I google around. I’m getting nothing – Google is no longer my friend, it is deliberately obfuscating anything to do with what I actually want to do. I find a likely number, eventually, approaching the problem sideways.

I go towards the front of the house,  and note the lack of any other sounds – the radio’s on, and it’s blasting 40 year old hindi songs I want nothing to do with.

There’s no-one there. It’s dark. The old music is now just plain creepy. I retreat to the comfort of the TV, and my computer.

I have no idea what happened. Live blogging in the finest tradition.

Memo: Indian Outsource Men

Memo: To all Indian men working as outsource employees in overseas companies.

Please, shave that upper lip. What is it, a uniform? Part of the condition of letting you go overseas? Yeesh.

(Also, that leather jacket? Not appropriate in summer)

Movie Review: Happy Feet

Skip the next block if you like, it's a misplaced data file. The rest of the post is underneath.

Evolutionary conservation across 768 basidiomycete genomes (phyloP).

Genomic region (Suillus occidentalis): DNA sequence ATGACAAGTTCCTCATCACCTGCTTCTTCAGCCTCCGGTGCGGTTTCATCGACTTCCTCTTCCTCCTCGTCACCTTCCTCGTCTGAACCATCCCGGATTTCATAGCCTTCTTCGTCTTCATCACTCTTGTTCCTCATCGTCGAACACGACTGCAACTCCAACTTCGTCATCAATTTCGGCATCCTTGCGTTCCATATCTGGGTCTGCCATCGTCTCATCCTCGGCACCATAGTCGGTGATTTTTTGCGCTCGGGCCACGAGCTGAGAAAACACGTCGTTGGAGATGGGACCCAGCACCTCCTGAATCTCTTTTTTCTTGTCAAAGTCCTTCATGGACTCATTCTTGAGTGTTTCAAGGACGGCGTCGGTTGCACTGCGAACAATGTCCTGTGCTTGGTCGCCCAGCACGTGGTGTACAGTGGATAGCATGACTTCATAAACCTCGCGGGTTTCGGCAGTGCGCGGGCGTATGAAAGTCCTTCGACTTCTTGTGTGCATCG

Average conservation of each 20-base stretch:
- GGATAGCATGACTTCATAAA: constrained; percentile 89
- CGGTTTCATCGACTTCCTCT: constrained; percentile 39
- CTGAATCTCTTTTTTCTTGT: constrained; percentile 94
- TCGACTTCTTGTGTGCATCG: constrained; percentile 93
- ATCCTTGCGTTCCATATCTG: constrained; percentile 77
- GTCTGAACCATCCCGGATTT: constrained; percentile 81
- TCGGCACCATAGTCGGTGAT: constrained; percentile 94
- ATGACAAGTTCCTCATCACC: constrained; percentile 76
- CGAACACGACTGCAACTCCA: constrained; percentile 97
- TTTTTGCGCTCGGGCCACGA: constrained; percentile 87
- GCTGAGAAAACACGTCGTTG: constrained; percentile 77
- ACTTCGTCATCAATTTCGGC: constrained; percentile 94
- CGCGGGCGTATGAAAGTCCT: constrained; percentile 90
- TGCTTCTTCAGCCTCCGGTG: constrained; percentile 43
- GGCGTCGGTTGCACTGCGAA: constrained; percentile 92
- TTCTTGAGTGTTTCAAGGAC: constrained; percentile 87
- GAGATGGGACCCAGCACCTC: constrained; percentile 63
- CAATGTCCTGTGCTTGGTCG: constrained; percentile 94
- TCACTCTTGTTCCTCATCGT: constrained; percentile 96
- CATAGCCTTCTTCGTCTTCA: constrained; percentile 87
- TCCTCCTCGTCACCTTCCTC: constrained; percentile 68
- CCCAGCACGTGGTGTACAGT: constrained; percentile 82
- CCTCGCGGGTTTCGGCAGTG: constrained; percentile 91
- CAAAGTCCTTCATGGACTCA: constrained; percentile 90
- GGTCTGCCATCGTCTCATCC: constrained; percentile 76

Mumble is an emperor penguin with a problem: he can’t sing like the other penguins. Indeed, his singing is so bad, he’s practically an outcast. Also, he has this funny thing going on with his feet, and this is causing all sorts of upset to his parents, and the tribal elders. The elders cast him out, saying his destruction of their traditions is what’s responsible for their “god” witholding fish; he finds a group of smaller penguins and with them goes and finds the cause of the lack of fish, the “aliens”, penguins with flabby faces, no beaks or feathers (i.e. humans). The humans see how cute his dancing is, they think the penguins are trying to send them a message, see the error of their ways, and they move on banning fishing in the Antarctic zone, and all’s well that ends well.